It was clear we weren’t going to see eye to eye, so we dropped the subject and laid there, miserable, for another two hours before it was time to get up.

He kissed me on the way out the door.  “I’ll pick you up from work tonight.  Remember to pack what you need.  We’re staying at mine.”

I rolled my eyes and kissed him back.  “Alright.  See you tonight.”

Surrender

I worked until nine that evening, and the heat showed no signs of breaking.  When my not-yet husband pulled up in his X-Terra and I climbed in, the AC was cranked all the way up.  I shivered happily in spite of myself.  The air was delicious.  He chuckled a little to himself.

“What was that?” I asked.

“Nothing.  You just look a little relieved to be in out of the heat.”

“Come on, let’s go.”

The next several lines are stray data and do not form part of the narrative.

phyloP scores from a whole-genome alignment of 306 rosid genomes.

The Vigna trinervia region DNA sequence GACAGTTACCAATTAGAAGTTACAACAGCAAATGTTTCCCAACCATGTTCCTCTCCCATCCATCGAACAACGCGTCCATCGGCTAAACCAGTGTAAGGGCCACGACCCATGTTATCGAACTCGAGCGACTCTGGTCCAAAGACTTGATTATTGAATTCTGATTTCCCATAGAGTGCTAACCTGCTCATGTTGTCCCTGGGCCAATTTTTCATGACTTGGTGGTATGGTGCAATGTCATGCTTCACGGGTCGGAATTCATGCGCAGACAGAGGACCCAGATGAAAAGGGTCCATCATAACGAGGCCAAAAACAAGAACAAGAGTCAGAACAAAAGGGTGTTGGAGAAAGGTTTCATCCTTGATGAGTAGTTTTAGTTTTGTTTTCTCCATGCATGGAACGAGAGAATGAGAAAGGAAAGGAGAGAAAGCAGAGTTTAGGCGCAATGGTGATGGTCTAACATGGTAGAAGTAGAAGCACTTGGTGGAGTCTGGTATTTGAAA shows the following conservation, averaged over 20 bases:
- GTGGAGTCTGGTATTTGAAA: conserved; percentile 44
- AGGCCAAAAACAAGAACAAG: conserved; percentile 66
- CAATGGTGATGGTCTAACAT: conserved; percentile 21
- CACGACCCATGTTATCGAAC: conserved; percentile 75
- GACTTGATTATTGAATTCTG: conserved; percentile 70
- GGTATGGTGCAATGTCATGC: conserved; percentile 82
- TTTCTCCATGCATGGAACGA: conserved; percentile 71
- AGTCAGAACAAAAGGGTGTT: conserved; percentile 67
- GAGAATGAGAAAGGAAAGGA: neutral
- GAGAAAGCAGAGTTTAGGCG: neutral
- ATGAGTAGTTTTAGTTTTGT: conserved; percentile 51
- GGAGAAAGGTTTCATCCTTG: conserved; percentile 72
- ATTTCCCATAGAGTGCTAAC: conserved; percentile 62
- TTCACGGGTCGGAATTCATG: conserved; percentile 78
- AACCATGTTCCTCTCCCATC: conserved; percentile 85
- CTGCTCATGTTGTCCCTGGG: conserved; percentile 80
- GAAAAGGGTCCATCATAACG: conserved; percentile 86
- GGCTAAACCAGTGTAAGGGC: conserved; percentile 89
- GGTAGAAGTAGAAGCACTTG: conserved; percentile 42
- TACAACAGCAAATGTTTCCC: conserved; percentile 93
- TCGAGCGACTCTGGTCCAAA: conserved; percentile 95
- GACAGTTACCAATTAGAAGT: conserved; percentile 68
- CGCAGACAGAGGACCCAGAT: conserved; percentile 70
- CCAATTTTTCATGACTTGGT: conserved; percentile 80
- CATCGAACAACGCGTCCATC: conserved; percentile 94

Back at his place we sat on the balcony for a while and nursed a couple gin and tonics.  The glasses were sweating profusely, slippery in our hands.  “Sure is a scorcher.” He said.

“Sure is.”

“Maybe even worse than last night.”

“Maybe.”

After two drinks it was late, and being the middle of the week, we needed to get to bed.  Add to this our lack of sleep from the night before, and to use his expression, we were ‘fit to be tied.’  We left the porch and headed inside.  I brushed my teeth and headed into the bedroom, which was sweltering, and that’s when I saw it.

There in the window, gleaming white, was a pristine room air-conditioner, just waiting to be switched on.

My not-yet husband pulled back the covers and climbed into bed.  “Alright,” he said.  “Let’s get to sleep.”

I was sweating, but stubborn.  I knew what he was doing.  “Alright,” I agreed, as I laid down defiantly beside him.  “Goodnight.”

“Goodnight.”  I swear he was grinning as he turned off the light.